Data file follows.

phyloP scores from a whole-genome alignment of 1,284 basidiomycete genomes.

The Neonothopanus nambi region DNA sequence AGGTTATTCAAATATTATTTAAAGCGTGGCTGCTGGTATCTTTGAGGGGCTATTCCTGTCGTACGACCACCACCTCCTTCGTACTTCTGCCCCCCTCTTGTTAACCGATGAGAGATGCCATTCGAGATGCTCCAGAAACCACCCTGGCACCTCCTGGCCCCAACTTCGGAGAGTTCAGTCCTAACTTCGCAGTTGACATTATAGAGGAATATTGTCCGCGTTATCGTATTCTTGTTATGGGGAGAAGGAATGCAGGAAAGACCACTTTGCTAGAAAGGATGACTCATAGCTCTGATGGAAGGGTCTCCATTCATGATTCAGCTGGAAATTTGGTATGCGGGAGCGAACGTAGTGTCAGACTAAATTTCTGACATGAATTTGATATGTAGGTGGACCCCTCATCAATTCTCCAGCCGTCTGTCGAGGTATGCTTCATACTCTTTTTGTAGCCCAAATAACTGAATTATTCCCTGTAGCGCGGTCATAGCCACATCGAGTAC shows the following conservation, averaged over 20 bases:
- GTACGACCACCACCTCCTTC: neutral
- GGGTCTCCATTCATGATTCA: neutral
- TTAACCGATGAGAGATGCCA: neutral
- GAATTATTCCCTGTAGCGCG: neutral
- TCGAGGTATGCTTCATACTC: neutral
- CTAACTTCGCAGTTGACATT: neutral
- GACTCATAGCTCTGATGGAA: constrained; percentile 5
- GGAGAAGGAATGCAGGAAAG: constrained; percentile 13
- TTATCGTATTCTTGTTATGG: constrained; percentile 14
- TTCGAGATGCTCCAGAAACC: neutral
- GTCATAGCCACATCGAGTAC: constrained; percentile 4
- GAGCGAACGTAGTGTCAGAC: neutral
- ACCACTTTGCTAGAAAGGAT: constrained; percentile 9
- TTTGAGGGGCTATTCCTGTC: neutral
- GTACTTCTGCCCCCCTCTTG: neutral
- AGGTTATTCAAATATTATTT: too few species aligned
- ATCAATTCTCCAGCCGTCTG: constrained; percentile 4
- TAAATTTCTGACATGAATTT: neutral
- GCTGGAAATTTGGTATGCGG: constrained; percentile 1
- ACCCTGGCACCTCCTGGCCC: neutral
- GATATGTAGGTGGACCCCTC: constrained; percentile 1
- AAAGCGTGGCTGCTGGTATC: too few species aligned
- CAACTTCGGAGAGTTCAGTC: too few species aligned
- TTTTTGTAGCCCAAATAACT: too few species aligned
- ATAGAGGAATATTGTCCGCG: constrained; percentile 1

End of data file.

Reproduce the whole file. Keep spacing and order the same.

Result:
phyloP scores from a whole-genome alignment of 1,284 basidiomycete genomes.

The Neonothopanus nambi region DNA sequence AGGTTATTCAAATATTATTTAAAGCGTGGCTGCTGGTATCTTTGAGGGGCTATTCCTGTCGTACGACCACCACCTCCTTCGTACTTCTGCCCCCCTCTTGTTAACCGATGAGAGATGCCATTCGAGATGCTCCAGAAACCACCCTGGCACCTCCTGGCCCCAACTTCGGAGAGTTCAGTCCTAACTTCGCAGTTGACATTATAGAGGAATATTGTCCGCGTTATCGTATTCTTGTTATGGGGAGAAGGAATGCAGGAAAGACCACTTTGCTAGAAAGGATGACTCATAGCTCTGATGGAAGGGTCTCCATTCATGATTCAGCTGGAAATTTGGTATGCGGGAGCGAACGTAGTGTCAGACTAAATTTCTGACATGAATTTGATATGTAGGTGGACCCCTCATCAATTCTCCAGCCGTCTGTCGAGGTATGCTTCATACTCTTTTTGTAGCCCAAATAACTGAATTATTCCCTGTAGCGCGGTCATAGCCACATCGAGTAC shows the following conservation, averaged over 20 bases:
- GTACGACCACCACCTCCTTC: neutral
- GGGTCTCCATTCATGATTCA: neutral
- TTAACCGATGAGAGATGCCA: neutral
- GAATTATTCCCTGTAGCGCG: neutral
- TCGAGGTATGCTTCATACTC: neutral
- CTAACTTCGCAGTTGACATT: neutral
- GACTCATAGCTCTGATGGAA: constrained; percentile 5
- GGAGAAGGAATGCAGGAAAG: constrained; percentile 13
- TTATCGTATTCTTGTTATGG: constrained; percentile 14
- TTCGAGATGCTCCAGAAACC: neutral
- GTCATAGCCACATCGAGTAC: constrained; percentile 4
- GAGCGAACGTAGTGTCAGAC: neutral
- ACCACTTTGCTAGAAAGGAT: constrained; percentile 9
- TTTGAGGGGCTATTCCTGTC: neutral
- GTACTTCTGCCCCCCTCTTG: neutral
- AGGTTATTCAAATATTATTT: too few species aligned
- ATCAATTCTCCAGCCGTCTG: constrained; percentile 4
- TAAATTTCTGACATGAATTT: neutral
- GCTGGAAATTTGGTATGCGG: constrained; percentile 1
- ACCCTGGCACCTCCTGGCCC: neutral
- GATATGTAGGTGGACCCCTC: constrained; percentile 1
- AAAGCGTGGCTGCTGGTATC: too few species aligned
- CAACTTCGGAGAGTTCAGTC: too few species aligned
- TTTTTGTAGCCCAAATAACT: too few species aligned
- ATAGAGGAATATTGTCCGCG: constrained; percentile 1